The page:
Window awning options

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Window awning options

Postby Betsy » Tue Feb 17, 2009 5:13 pm

I was looking for ideas about window awnings for my mobile home. They need to be affordable but also removable or retractable so they don't get ripped off in case of hurricane. So far all the mobile home awnings I've seen do not adjust flat or come off easily. Then I was looking at RV window awnings that roll up and they actually look very nice although they are pretty expensive. All I want is something that will protect my windows and give me some shade in the summer. I was even thinking about using a shutter, one that matches the existing shutters but mounted horizontally across the top of the window and supported by decent looking brackets, like plant hanger brackets maybe. Anyone have any suggestions?
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RE: Window awning options

Postby Yanita » Tue Feb 17, 2009 9:44 pm

Hi,

I do not have any real cost saving tips on actual shutters/awnings. About anything worth anything is going to be a bit spendy. Hurricane shutters are costly and to be honest I am not sure they are decorative or used for shade. Never researched them. Guess I should as I live in a hurricane prone area.

I do not care for awnings, maybe because most MH ones I have seen are tacky looking to me. You might want to consider a window tint that you can do yourself.

Although I do your home made version idea.

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RE: Window awning options

Postby Teatime » Wed Feb 18, 2009 12:03 am

I've been thinking about awnings, too, for my front windows. Our summers are brutally hot and my front rooms get the strong afternoon sun, grrrr. (It wouldn't be a problem if they just placed the home with the front of the house facing the street instead of the side. The lot is wide enough so I don't know why they didn't.) But, I digress... :oops:

I don't like the metal mobile home awnings. They look flimsy to me. (Did I say it gets wildly windy here, too?! And it hails a lot?!) I DO like the canvas awnings, though. The metal frames look easy to install and you slip the canvas over the frame, which means you can also remove them when you want. I think I'm going to go that route but it will mean saving up.

Heh, I may have to decide which is more important to me -- new vinyl flooring or awnings. :) Awnings will definitely help block the sun and heat from my two-front facing bedrooms and my living room. I installed the tinted film over the front windows and it helps some, but not enough.

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RE: Window awning options

Postby Betsy » Wed Feb 18, 2009 4:16 pm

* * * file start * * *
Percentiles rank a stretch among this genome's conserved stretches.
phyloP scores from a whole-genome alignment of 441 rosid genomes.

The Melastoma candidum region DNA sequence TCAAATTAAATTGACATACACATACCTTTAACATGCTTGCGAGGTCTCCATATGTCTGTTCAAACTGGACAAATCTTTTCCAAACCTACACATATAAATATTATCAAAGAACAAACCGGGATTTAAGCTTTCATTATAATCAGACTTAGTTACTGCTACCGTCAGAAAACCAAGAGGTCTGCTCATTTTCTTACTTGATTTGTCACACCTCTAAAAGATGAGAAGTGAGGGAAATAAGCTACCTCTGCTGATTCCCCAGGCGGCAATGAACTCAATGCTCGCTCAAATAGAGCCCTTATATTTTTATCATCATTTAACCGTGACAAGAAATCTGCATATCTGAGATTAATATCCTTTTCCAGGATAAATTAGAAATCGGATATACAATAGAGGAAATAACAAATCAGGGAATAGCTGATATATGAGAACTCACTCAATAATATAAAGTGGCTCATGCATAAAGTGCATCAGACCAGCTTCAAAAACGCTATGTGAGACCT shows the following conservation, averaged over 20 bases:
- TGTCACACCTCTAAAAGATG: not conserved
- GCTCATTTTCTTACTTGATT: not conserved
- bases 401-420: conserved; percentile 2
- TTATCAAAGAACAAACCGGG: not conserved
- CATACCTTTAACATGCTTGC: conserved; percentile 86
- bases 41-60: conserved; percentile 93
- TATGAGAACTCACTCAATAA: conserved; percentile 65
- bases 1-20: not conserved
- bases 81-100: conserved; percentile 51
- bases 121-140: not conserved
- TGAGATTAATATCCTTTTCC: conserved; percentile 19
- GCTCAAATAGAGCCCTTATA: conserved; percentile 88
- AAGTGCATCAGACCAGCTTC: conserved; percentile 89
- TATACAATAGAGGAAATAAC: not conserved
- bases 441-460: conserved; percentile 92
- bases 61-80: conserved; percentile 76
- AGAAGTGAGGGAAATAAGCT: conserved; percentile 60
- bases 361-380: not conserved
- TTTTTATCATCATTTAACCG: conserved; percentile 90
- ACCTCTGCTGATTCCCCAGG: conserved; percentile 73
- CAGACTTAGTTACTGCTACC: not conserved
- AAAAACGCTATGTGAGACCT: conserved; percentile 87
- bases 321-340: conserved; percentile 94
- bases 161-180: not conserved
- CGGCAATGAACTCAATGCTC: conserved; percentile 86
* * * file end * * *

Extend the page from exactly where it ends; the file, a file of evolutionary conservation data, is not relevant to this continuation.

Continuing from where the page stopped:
I had the tint put on all my windows too (3M Shatterguard) but still there is a lot of heat and glare from the west. I have cotton shades up and they stop the glare but not the heat. Also though I was thinking since I have the el-cheapo mobile home windows they might fare better under the protection awnings would provide. I too like the look of the fabric awnings but as you say it will take a lot of saving up. The RV awnings are fabric and supported by a metal frame but then roll up into a roller thing, this way they can roll them up into a cassette against the RV when it's time to hit the road. On the Internet they look pretty nice too. Still expensive though, couple hundred dollars each window at least!!! Another cool thing about awnings would be leaving the windows open, at least a bit, when it rains, so long as it isn't a strong driving rain.
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Postby flcruising » Thu Feb 19, 2009 1:52 pm

Are you against window shades?

Even cheap roller shades would help out with the heat gain through your windows.

http://www.jcpenney.com/jcp/X3.aspx?Dep ... atID=60194
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Postby Teatime » Thu Feb 19, 2009 4:38 pm

flcruising wrote:Are you against window shades?

Even cheap roller shades would help out with the heat gain through your windows.

http://www.jcpenney.com/jcp/X3.aspx?Dep ... atID=60194


Um, no. I have both shades and drapes on my windows. They don't help much. What I need is shade over the windows. When the Southwest sun is beating down on the house and it's an arid 105 degrees, the windows really heat up. The house has an overhang but it's not enough.

As I wrote previously, I think a lot of it has to do with the way my home is positioned. If the front was facing the street, the brutal afternoon sun wouldn't be heating up any windows. The way it is now, at the hottest time of day, the sun is hitting these windows directly. If I could do it, I'd have the house turned around, LOL.

A mobile home contractor who did some work for me said he's pretty sure a single-wide used to occupy my property. That makes sense, because there are poured concrete sections under my home that extend beyond my house in some sections. I guess when the property was sold and the double-wide was moved in, they utilized that in installing the foundation and kept the same position, with the side of the home facing the street.

I've planted some trees which will provide shade several years down the road. But awnings would be a big help now. Plus, I could open my windows during rainstorms.
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Postby flcruising » Thu Feb 19, 2009 8:41 pm

Since awnings don't seem to be economically feasible, then another suggestion is solar screen. This is essentially heavy bug screen mounted to a frame, and clipped or screw-attached to the outside of the window. They come in differing percentages that block all but a small amount of the light (70%, 80%, 90% or more). The only downside is that they diminish the view out of the window, but if you're not too concerned with that, they are probably the cheapest alternative.
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Postby flcruising » Thu Feb 19, 2009 9:15 pm

Betsy wrote:I had the tint put on all my windows too (3M Shatterguard) but still there is a lot of heat and glare from the west. I have cotton shades up and they stop the glare but not the heat. Also though I was thinking since I have the el-cheapo mobile home windows they might fare better under the protection awnings would provide...


Sorry Betsy, I guess I wasn't paying complete attention to what you said. Now it seems that you were saying you have cheap uninsulated windows?